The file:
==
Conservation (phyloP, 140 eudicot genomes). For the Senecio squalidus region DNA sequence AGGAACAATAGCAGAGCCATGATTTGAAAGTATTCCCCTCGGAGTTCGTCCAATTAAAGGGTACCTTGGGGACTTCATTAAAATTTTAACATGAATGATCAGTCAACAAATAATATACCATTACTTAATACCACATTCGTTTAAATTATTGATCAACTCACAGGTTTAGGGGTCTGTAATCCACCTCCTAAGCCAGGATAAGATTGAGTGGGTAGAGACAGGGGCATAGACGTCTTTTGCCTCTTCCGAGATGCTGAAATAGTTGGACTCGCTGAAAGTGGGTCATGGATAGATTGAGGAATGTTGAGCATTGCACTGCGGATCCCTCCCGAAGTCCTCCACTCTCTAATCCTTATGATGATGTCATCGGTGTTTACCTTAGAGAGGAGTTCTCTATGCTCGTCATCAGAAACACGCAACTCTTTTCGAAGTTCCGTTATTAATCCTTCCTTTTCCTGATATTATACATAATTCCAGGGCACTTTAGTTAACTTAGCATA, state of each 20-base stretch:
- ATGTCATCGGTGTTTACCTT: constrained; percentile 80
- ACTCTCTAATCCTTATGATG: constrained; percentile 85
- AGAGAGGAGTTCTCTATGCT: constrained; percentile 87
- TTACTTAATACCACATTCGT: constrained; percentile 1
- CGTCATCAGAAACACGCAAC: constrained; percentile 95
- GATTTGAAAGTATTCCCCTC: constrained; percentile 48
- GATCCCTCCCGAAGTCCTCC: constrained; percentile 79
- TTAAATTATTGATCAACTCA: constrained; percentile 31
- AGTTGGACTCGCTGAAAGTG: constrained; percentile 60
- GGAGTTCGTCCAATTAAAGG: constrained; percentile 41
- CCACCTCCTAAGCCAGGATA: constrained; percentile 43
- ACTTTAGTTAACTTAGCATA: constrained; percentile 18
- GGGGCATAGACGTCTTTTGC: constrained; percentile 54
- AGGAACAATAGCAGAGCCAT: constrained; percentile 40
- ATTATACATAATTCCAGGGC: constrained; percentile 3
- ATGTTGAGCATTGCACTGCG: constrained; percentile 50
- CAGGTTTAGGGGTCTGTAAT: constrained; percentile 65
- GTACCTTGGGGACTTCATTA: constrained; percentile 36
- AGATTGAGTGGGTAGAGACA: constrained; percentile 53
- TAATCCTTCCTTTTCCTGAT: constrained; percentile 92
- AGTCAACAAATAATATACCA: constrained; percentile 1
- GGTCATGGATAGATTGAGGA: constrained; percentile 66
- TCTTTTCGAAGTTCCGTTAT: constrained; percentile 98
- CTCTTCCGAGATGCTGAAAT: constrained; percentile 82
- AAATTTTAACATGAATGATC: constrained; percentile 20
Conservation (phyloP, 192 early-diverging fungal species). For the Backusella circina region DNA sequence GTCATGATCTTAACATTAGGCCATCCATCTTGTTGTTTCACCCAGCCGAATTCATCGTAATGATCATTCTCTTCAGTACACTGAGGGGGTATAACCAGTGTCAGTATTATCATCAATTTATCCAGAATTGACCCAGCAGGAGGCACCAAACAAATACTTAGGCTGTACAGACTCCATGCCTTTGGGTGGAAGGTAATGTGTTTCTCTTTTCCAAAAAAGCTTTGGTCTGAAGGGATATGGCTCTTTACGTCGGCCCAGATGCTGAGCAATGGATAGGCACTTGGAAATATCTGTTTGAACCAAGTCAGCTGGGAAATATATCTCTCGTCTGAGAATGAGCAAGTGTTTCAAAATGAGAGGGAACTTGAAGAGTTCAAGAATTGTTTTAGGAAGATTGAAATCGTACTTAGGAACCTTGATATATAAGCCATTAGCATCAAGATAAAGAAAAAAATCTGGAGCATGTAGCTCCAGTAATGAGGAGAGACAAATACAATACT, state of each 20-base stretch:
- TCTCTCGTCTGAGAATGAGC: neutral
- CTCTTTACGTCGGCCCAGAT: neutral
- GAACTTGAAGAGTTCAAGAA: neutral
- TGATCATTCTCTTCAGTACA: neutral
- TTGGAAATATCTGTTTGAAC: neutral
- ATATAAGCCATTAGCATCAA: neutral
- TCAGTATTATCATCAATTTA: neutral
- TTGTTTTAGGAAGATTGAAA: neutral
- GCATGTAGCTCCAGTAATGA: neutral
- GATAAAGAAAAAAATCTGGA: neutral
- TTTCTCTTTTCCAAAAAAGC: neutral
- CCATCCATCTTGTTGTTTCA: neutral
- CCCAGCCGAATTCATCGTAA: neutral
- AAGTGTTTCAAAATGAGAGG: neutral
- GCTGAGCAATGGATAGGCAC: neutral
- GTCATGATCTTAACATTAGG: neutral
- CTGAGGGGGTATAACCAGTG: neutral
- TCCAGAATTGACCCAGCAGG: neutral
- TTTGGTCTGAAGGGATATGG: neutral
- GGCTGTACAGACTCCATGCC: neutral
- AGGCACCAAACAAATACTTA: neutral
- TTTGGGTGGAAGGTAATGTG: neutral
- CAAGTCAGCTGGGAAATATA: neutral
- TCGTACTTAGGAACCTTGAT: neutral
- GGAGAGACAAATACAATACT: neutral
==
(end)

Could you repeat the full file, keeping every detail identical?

Conservation (phyloP, 140 eudicot genomes). For the Senecio squalidus region DNA sequence AGGAACAATAGCAGAGCCATGATTTGAAAGTATTCCCCTCGGAGTTCGTCCAATTAAAGGGTACCTTGGGGACTTCATTAAAATTTTAACATGAATGATCAGTCAACAAATAATATACCATTACTTAATACCACATTCGTTTAAATTATTGATCAACTCACAGGTTTAGGGGTCTGTAATCCACCTCCTAAGCCAGGATAAGATTGAGTGGGTAGAGACAGGGGCATAGACGTCTTTTGCCTCTTCCGAGATGCTGAAATAGTTGGACTCGCTGAAAGTGGGTCATGGATAGATTGAGGAATGTTGAGCATTGCACTGCGGATCCCTCCCGAAGTCCTCCACTCTCTAATCCTTATGATGATGTCATCGGTGTTTACCTTAGAGAGGAGTTCTCTATGCTCGTCATCAGAAACACGCAACTCTTTTCGAAGTTCCGTTATTAATCCTTCCTTTTCCTGATATTATACATAATTCCAGGGCACTTTAGTTAACTTAGCATA, state of each 20-base stretch:
- ATGTCATCGGTGTTTACCTT: constrained; percentile 80
- ACTCTCTAATCCTTATGATG: constrained; percentile 85
- AGAGAGGAGTTCTCTATGCT: constrained; percentile 87
- TTACTTAATACCACATTCGT: constrained; percentile 1
- CGTCATCAGAAACACGCAAC: constrained; percentile 95
- GATTTGAAAGTATTCCCCTC: constrained; percentile 48
- GATCCCTCCCGAAGTCCTCC: constrained; percentile 79
- TTAAATTATTGATCAACTCA: constrained; percentile 31
- AGTTGGACTCGCTGAAAGTG: constrained; percentile 60
- GGAGTTCGTCCAATTAAAGG: constrained; percentile 41
- CCACCTCCTAAGCCAGGATA: constrained; percentile 43
- ACTTTAGTTAACTTAGCATA: constrained; percentile 18
- GGGGCATAGACGTCTTTTGC: constrained; percentile 54
- AGGAACAATAGCAGAGCCAT: constrained; percentile 40
- ATTATACATAATTCCAGGGC: constrained; percentile 3
- ATGTTGAGCATTGCACTGCG: constrained; percentile 50
- CAGGTTTAGGGGTCTGTAAT: constrained; percentile 65
- GTACCTTGGGGACTTCATTA: constrained; percentile 36
- AGATTGAGTGGGTAGAGACA: constrained; percentile 53
- TAATCCTTCCTTTTCCTGAT: constrained; percentile 92
- AGTCAACAAATAATATACCA: constrained; percentile 1
- GGTCATGGATAGATTGAGGA: constrained; percentile 66
- TCTTTTCGAAGTTCCGTTAT: constrained; percentile 98
- CTCTTCCGAGATGCTGAAAT: constrained; percentile 82
- AAATTTTAACATGAATGATC: constrained; percentile 20
Conservation (phyloP, 192 early-diverging fungal species). For the Backusella circina region DNA sequence GTCATGATCTTAACATTAGGCCATCCATCTTGTTGTTTCACCCAGCCGAATTCATCGTAATGATCATTCTCTTCAGTACACTGAGGGGGTATAACCAGTGTCAGTATTATCATCAATTTATCCAGAATTGACCCAGCAGGAGGCACCAAACAAATACTTAGGCTGTACAGACTCCATGCCTTTGGGTGGAAGGTAATGTGTTTCTCTTTTCCAAAAAAGCTTTGGTCTGAAGGGATATGGCTCTTTACGTCGGCCCAGATGCTGAGCAATGGATAGGCACTTGGAAATATCTGTTTGAACCAAGTCAGCTGGGAAATATATCTCTCGTCTGAGAATGAGCAAGTGTTTCAAAATGAGAGGGAACTTGAAGAGTTCAAGAATTGTTTTAGGAAGATTGAAATCGTACTTAGGAACCTTGATATATAAGCCATTAGCATCAAGATAAAGAAAAAAATCTGGAGCATGTAGCTCCAGTAATGAGGAGAGACAAATACAATACT, state of each 20-base stretch:
- TCTCTCGTCTGAGAATGAGC: neutral
- CTCTTTACGTCGGCCCAGAT: neutral
- GAACTTGAAGAGTTCAAGAA: neutral
- TGATCATTCTCTTCAGTACA: neutral
- TTGGAAATATCTGTTTGAAC: neutral
- ATATAAGCCATTAGCATCAA: neutral
- TCAGTATTATCATCAATTTA: neutral
- TTGTTTTAGGAAGATTGAAA: neutral
- GCATGTAGCTCCAGTAATGA: neutral
- GATAAAGAAAAAAATCTGGA: neutral
- TTTCTCTTTTCCAAAAAAGC: neutral
- CCATCCATCTTGTTGTTTCA: neutral
- CCCAGCCGAATTCATCGTAA: neutral
- AAGTGTTTCAAAATGAGAGG: neutral
- GCTGAGCAATGGATAGGCAC: neutral
- GTCATGATCTTAACATTAGG: neutral
- CTGAGGGGGTATAACCAGTG: neutral
- TCCAGAATTGACCCAGCAGG: neutral
- TTTGGTCTGAAGGGATATGG: neutral
- GGCTGTACAGACTCCATGCC: neutral
- AGGCACCAAACAAATACTTA: neutral
- TTTGGGTGGAAGGTAATGTG: neutral
- CAAGTCAGCTGGGAAATATA: neutral
- TCGTACTTAGGAACCTTGAT: neutral
- GGAGAGACAAATACAATACT: neutral